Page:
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ULTIMO FASCICOLOEUROPEAN JOURNAL OF PHYSICAL AND REHABILITATION MEDICINE

Rivista di Medicina Fisica e Riabilitativa dopo Eventi Patologici

Official Journal of the Italian Society of Physical and Rehabilitation Medicine (SIMFER), European Society of Physical and Rehabilitation Medicine (ESPRM), European Union of Medical Specialists - Physical and Rehabilitation Medicine Section (UEMS-PRM), Mediterranean Forum of Physical and Rehabilitation Medicine (MFPRM), Hellenic Society of Physical and Rehabilitation Medicine (EEFIAP)
In association with International Society of Physical and Rehabilitation Medicine (ISPRM)
Indexed/Abstracted in: CINAHL, Current Contents/Clinical Medicine, EMBASE, PubMed/MEDLINE, Science Citation Index Expanded (SciSearch), Scopus
Impact Factor 2,063

Periodicità: Bimestrale

ISSN 1973-9087

Online ISSN 1973-9095

 

European Journal of Physical and Rehabilitation Medicine 2016 Ottobre;52(5):618-29

 ORIGINAL ARTICLES

The outcome of a modified version of the Cheneau brace in adolescent idiopathic scoliosis (AIS) based on SRS and SOSORT criteria: a retrospective study

Guido PASQUINI, Francesca CECCHI, Christian BINI, Raffaello MOLINO-LOVA, Federica VANNETTI, Chiara CASTAGNOLI, Anita PAPERINI, Roberta BONI, Claudio MACCHI, Biase CRUSCO, Simone CEPPATELLI, Alvaro CORIGLIANO

Don Gnocchi Foundation, Florence, Italy

BACKGROUND: Bracing therapy for patients with adolescent idiopathic scoliosis (AIS) continues to be a controversial issue. As a consequence, to achieve an adequate level of evidence, there is a strong need for specific studies conducted according to standard outcome and management criteria.
AIM: To assess the outcomes of a modified version of the Cheneau brace, (“Cheneau-P”) in patients with AIS, based on SRS and SOSORT criteria.
DESIGN: Retrospective study.
SETTING: Scoliosis Unit of a Clinical Center.
POPULATION: Sixty-seven patients, 56 females and 11 males.
METHODS: Inclusion criteria were: diagnosis of AIS, age ≥10 years, Risser Score 0-2, Cobb degrees 20-40, no previous treatment, beginning of brace treatment within 1 year after menarche and minimum 2-year follow-up. According to SRS criteria, bracing outcomes were classified, as follows: “improved” (reduction of the curve ≥6°), “unchanged” (5° curve progression or reduction), “worsened” (≥6° curve progression), and “over 45°” (curve exceeding 45° or undergone surgery during the follow-up). The outcomes “improved” and “unchanged” were considered as successful outcomes. Groups and related subgroups were created according to curve type (thoracic, thoraco-lumbar, lumbar and double major) and magnitude (20°-30°; 30°-40°) and to skeletal age (Risser score 0, 1, 2). A separate analysis was also performed on the 37 patients, 30 females and 7 males, who completely fulfilled the SRS eligibility criteria, showing spinal curves between 25 and 40 Cobb degrees.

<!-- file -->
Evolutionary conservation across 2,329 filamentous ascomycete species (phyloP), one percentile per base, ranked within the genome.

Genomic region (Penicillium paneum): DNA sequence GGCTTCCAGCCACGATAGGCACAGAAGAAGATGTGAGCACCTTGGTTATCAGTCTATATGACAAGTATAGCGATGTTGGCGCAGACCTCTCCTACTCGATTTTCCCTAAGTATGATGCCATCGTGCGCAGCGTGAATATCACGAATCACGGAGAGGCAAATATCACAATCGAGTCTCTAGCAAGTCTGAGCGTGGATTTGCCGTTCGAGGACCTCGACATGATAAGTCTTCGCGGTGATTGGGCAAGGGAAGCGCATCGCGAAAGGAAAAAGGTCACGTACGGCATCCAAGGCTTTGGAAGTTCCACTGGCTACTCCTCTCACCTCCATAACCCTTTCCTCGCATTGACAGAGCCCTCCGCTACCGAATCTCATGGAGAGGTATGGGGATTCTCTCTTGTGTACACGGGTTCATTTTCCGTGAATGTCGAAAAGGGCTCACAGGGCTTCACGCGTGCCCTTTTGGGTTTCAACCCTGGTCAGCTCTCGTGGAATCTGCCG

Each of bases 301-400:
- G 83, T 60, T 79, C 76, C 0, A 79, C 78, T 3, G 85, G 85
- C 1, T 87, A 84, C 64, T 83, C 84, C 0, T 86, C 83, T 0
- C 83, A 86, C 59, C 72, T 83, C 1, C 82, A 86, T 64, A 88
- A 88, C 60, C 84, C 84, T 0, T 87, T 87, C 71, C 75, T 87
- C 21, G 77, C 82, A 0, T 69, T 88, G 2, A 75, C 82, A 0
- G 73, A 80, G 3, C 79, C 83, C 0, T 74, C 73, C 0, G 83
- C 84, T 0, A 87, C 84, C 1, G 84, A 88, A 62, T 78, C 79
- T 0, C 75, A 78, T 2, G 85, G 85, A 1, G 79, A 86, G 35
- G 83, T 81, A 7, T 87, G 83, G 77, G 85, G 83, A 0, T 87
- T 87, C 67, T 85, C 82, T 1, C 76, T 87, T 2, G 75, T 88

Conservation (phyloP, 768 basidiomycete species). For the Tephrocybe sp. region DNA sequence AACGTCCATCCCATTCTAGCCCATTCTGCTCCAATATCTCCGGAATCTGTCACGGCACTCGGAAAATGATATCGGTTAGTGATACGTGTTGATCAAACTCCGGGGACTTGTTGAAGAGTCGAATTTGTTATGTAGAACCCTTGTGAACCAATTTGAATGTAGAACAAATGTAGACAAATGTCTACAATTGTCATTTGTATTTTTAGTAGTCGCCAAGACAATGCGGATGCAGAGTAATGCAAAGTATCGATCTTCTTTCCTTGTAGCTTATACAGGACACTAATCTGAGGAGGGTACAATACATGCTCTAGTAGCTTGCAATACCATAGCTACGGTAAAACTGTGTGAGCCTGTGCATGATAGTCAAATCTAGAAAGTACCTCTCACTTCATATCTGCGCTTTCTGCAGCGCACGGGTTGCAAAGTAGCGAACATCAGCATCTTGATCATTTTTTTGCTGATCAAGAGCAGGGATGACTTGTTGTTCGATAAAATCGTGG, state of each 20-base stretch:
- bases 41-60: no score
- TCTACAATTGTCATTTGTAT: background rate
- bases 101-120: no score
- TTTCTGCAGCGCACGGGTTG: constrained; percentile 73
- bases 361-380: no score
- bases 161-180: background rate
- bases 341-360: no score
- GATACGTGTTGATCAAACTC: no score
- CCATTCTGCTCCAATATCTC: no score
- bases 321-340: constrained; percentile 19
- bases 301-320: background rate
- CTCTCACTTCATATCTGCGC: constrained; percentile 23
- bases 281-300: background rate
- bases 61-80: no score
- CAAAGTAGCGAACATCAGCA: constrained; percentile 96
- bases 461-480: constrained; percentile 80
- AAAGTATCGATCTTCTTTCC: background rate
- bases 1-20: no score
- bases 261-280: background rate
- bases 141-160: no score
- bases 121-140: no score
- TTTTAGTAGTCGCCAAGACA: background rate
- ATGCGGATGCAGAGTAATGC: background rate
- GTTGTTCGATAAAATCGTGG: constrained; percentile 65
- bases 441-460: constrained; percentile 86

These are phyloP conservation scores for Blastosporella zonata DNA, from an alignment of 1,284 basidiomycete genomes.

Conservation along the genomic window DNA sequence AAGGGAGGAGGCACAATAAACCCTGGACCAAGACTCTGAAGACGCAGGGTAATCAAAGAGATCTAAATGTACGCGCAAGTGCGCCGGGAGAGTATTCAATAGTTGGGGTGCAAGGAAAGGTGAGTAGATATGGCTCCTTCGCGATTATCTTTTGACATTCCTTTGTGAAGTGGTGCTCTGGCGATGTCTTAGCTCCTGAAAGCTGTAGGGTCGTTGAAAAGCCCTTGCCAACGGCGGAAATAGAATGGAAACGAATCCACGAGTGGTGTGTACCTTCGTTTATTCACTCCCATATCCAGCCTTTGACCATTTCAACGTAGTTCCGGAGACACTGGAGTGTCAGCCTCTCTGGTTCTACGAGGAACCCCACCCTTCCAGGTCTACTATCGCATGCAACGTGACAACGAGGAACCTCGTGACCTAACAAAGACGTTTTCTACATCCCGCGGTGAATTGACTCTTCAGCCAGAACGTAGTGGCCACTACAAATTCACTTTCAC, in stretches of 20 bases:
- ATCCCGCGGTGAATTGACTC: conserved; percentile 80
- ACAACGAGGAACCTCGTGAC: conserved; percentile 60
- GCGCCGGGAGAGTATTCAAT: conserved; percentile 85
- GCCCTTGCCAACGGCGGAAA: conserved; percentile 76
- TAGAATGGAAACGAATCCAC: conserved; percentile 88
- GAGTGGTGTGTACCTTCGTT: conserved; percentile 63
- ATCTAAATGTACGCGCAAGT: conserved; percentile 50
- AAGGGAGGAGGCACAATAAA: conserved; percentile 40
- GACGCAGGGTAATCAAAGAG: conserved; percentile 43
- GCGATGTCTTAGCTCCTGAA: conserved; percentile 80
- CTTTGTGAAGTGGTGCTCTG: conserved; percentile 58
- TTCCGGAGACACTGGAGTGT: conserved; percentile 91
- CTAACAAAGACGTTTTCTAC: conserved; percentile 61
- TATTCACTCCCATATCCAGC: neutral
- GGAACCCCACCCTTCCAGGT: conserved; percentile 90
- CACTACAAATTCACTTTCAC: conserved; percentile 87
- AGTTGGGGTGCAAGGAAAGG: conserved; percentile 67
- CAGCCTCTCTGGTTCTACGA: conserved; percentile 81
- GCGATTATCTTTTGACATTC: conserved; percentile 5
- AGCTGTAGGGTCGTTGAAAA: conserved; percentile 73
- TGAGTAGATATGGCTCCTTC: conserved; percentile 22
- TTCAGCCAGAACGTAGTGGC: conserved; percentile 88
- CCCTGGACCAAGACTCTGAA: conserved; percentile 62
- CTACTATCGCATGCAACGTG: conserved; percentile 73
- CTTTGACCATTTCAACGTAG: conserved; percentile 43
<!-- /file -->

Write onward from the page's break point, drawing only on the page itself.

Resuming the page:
RESULTS: In the whole group SRS outcome after bracing treatment was successful in 93% and in 81% of patients, at per protocol (PP) and intention to treat (ITT) analysis, respectively, the latter also including drop-outs as worst outcomes. Cobb angles significantly decreased in all subgroups except in patients showing double major curves, lower curve magnitude (20-30°) and Risser score 2. Rib humps and balance rate also significantly improved in the whole sample (12.78±4.54 at T0 vs. 6.83±4.33 at T1 P<0.001; 60% at T0 vs. 94% at T1 P<0.001, respectively). In the subgroup that completely fulfilled the SRS eligibility criteria, the outcome was successful in 92% and 83% of patients, at PP and ITT analysis, respectively, the latter also including, even in this case, drop-outs as worst outcomes.
CONCLUSIONS: This study shows that in patients with AIS the treatment with the “Cheneau-P” brace is associated with a remarkably high rate of successful outcomes, both in the whole sample and in the subgroup of patients completely fulfilling the SRS criteria.
CLINICAL REHABILITATION IMPACT: The “Cheneau-P” brace proved effective as a conservative treatment for AIS by stabilizing curve progression and limiting the need for surgical treatment.

lingua: Inglese


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